A Canberra man who ambushed and shot dead one of his oldest friends behind the Hughes shops has been jailed for 28 years.
Kai Yuen, 28, was sentenced in the ACT Supreme Court on Friday for the murder of Brendan Scott Welsh, 28, in May 2010.
Mr Welsh was gunned down as he sat in his car behind the Hughes shops.
The killing was the culmination of a tit-for-tat dispute that began when Mr Welsh took a car used by Yuen's housemate to Melbourne.
Escalating threats and counter-threats were made through text messages, with Yuen warning the victim to ''arm up'', and that he was ''playing a different game''.
Their argument boiled over when the window of Yuen's work van was smashed.
Yuen donned a disguise, picked up his double-barrelled shotgun, and spent hours trying to confront Mr Welsh across the city.
Mr Welsh was eventually lured to the shops on the pretence of a drug deal in the early hours of May 10. He was ambushed by a shotgun-wielding Yuen, who had been hiding behind a nearby wall.
Two shotgun rounds were fired into the vehicle and Mr Welsh was fatally wounded in the chest.
Yuen was arrested in August 2010 and in February this year became the first person in more than 15 years to plead guilty to murder in the ACT.
But he disputed the facts of the murder, claiming he had only meant to bash Mr Welsh, and had fired the fatal shots by accident after the shotgun became unbalanced in his hands.
The court also sentenced Yuen over a prison bashing last year that left an inmate slumped in a pool of blood and requiring five plates in his face.
CCTV vision shows Yuen in a prison common area, taking his shirt off and limbering up, before picking up a vacuum cleaner pole and walking up behind a seated prisoner.
He hit him repeatedly in the back of the head, and
then in the face, leaving the victim with serious injuries.
Yuen said the other inmate was making threats towards him, and that he was ''backed into a corner''.
Justice Hilary Penfold jailed Yuen for 21½ years for the murder and 6½ years for the bashing, backdated to take into account time spent in custody.
He will not be eligible for parole until 2030.
In handing down her sentence, Justice Penfold said both attacks were ''cowardly'', because they involved dangerous weapons and unsuspecting victims.
But she found the murder was not in the worst category of the offence and did not justify the life sentence sought by prosecutors.
Friends and family of Mr Welsh were in court on Friday, and some wept as Justice Penfold handed down the sentence.
Mr Welsh's former partner Stephanie Turner - who was pregnant with his child when the murder occurred - said the sentence was fair. ''Justice has been done and that's all we can ask,'' Ms Turner said.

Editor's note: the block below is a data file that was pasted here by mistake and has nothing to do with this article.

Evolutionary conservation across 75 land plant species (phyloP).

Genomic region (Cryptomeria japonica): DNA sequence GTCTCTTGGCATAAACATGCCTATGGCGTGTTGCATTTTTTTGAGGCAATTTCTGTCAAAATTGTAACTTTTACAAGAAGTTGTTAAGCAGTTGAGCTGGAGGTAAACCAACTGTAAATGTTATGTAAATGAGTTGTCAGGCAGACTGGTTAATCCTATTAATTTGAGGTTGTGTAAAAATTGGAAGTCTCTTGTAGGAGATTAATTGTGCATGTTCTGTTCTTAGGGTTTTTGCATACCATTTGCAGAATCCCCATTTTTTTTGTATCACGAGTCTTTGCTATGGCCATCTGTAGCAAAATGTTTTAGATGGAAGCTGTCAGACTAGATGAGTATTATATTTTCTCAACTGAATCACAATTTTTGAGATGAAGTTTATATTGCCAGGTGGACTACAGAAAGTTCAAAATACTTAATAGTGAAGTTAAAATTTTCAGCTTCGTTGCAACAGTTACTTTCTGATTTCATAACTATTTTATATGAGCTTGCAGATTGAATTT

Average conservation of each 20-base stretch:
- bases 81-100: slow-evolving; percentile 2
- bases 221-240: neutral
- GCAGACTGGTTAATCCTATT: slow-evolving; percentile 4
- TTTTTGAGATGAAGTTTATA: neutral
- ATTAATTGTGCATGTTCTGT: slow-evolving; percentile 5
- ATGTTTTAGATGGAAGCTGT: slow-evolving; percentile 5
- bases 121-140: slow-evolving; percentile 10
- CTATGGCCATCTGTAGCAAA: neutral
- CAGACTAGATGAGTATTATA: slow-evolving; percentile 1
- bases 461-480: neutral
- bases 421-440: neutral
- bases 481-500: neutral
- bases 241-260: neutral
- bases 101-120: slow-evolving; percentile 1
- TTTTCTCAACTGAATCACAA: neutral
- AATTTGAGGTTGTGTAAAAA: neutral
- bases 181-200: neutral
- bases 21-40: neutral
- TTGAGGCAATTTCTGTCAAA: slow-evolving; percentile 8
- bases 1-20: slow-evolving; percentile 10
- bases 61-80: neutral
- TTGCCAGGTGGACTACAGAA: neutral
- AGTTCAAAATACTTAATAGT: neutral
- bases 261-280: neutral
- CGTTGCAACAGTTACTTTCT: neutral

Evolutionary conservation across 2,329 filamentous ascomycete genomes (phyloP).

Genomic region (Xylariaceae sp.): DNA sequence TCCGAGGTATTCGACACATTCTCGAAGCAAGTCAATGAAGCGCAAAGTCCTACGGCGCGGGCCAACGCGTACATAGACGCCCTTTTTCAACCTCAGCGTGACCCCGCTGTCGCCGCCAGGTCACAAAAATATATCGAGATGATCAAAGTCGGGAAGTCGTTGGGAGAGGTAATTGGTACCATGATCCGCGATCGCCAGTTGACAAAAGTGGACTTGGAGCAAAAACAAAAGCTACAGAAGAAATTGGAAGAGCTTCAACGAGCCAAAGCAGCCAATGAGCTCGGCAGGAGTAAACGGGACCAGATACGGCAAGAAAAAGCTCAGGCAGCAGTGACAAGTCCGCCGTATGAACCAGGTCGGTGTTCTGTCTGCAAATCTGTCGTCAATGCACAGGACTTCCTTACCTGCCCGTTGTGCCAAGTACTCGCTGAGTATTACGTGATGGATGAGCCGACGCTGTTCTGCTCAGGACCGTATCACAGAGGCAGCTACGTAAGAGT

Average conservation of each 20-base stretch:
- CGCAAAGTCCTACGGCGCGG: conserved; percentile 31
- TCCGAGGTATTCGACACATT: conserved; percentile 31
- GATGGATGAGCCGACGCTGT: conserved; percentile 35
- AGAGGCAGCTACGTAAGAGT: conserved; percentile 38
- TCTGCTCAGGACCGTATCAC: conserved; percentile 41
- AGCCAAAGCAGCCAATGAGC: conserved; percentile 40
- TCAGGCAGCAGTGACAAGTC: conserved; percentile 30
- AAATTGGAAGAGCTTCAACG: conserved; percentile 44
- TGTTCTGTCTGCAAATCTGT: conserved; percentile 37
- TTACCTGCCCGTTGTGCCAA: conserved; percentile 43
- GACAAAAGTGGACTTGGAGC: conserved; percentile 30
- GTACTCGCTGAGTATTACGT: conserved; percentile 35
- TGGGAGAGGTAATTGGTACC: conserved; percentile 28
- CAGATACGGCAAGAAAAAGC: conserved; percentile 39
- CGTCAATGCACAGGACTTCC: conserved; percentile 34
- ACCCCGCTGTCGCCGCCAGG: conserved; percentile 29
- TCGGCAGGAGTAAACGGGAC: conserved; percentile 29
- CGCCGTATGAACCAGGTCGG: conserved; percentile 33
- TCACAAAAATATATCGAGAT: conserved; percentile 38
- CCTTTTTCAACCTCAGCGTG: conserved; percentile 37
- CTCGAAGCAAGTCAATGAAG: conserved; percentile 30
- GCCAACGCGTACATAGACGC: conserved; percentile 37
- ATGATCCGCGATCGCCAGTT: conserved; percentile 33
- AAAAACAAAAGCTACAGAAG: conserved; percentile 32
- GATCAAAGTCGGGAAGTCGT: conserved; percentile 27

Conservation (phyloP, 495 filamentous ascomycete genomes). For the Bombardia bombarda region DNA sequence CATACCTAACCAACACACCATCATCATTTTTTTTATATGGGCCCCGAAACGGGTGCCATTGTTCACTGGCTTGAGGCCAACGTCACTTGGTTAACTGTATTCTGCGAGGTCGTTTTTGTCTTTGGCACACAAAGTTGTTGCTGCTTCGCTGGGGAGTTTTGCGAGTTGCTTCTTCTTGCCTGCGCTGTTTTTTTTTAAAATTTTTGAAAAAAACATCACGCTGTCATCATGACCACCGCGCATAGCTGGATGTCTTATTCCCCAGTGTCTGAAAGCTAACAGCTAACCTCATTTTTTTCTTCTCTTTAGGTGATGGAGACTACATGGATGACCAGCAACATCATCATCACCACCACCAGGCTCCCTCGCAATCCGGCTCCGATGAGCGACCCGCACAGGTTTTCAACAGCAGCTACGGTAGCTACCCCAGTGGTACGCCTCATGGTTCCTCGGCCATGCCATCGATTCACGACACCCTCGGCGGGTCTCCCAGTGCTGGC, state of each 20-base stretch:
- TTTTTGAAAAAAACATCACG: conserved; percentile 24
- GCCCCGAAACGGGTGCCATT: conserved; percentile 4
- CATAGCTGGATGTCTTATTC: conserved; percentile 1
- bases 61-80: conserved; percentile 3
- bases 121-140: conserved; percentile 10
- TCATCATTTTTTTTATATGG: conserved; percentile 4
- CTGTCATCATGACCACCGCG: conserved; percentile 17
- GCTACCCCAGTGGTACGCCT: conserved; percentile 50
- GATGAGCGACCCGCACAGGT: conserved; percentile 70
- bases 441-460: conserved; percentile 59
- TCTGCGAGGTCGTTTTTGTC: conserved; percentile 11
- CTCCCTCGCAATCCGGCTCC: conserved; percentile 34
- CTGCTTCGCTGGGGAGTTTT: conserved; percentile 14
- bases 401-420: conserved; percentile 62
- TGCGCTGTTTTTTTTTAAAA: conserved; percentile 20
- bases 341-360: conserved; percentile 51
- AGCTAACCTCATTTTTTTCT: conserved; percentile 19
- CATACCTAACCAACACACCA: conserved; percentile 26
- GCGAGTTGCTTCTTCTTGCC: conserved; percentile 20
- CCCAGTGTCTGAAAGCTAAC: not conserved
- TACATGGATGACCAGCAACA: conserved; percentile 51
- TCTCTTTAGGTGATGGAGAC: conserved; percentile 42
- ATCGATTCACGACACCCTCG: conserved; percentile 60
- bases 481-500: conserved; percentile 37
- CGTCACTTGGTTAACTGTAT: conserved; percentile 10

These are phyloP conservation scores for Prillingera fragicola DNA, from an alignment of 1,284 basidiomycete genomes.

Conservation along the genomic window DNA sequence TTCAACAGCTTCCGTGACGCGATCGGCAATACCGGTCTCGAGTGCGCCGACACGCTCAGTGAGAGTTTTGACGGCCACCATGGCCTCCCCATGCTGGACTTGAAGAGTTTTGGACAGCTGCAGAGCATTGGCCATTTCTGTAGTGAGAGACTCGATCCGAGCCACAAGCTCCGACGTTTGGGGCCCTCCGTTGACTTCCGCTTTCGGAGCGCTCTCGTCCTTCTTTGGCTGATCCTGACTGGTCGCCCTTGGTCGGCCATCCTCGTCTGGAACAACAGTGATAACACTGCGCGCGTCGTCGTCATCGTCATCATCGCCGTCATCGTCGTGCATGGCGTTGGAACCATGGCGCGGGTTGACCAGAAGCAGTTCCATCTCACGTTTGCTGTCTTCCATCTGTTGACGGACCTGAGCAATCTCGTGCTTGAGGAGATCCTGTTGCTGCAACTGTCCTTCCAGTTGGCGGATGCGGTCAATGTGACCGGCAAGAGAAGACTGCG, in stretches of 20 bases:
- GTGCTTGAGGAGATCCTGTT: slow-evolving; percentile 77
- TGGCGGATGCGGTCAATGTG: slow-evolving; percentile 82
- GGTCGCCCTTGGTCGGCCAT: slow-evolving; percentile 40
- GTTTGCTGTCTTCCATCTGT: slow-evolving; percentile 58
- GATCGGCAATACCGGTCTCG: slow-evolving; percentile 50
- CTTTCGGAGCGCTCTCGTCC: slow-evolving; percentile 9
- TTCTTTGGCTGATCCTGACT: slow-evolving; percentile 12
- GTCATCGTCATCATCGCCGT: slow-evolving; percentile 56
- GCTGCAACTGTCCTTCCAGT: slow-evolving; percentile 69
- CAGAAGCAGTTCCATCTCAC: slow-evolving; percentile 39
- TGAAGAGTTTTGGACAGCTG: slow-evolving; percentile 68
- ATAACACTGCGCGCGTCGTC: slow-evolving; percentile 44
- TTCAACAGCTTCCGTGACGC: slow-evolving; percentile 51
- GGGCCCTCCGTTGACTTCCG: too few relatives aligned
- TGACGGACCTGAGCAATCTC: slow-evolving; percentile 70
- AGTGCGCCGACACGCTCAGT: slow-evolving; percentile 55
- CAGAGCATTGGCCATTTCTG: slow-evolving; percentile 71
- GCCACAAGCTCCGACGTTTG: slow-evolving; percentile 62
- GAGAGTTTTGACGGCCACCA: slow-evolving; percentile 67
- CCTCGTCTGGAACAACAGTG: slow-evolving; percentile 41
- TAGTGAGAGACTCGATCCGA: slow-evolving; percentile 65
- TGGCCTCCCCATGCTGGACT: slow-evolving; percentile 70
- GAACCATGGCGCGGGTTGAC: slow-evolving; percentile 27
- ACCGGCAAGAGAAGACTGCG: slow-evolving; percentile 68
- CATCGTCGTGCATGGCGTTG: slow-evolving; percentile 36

''He was an awesome person, he might have done wrong in his life but he loved me, I loved him, and we were close. He didn't deserve this,'' she said.
Mr Welsh was killed one day after Mother's Day, and just three weeks before he and Ms Turner were to marry.
Her daughter will grow up without ever having known her father.
''She'll be shown all the letters and photos with the family and the other children, and she'll know who he was through all of that,'' Ms Turner said.
Mr Welsh also had three other children with a former partner, who is also deceased.
In a written statement to Fairfax Media, his mother Karen Welsh and sister Sally Hughes said they were pleased with the sentence, and that ''justice has been served for Brendan and his children''.
''Brendan can now rest in peace and his family unit can commence moving forward with their lives,'' they wrote.
''We'd like to take this opportunity to thank the team that have worked for the past three years to get this result. In particular members of the AFP and DPP. The work they have done and ongoing support they have provided has blown us away.
''We love you Brendan, you'll always be in our hearts.''
Yuen read a statement out to the court last month, in which he said he was sorry for what he had done.
He said the fact he had taken a father away from four children ''haunts me every day of my life, and will continue to do so until the end of my life''.
''I want every member of Brendan's family to know I am sorry, with every bone in my body, I'm sorry,'' he said.
Yuen had told the court that he wished to atone for his wrongs by rehabilitating himself and addressing his anger issues, saying he didn't want to hate himself any more.
''I murdered Brendan Welsh but I refuse to believe I'm a murderer,'' he said.
On Friday, Justice Penfold urged Yuen to follow through with those aims.
She said she suspected it would be all too easy to abandon efforts to change his ways and become a ''prison hard man''.
''I urge you, however, to hold to your goals,'' Justice Penfold said.
She said Yuen should become a mentor to younger prisoners, and help them avoid the mistakes he had made.
Justice Penfold said there was no guarantee he would get parole in 2030 if he behaved badly and committed more offences behind bars.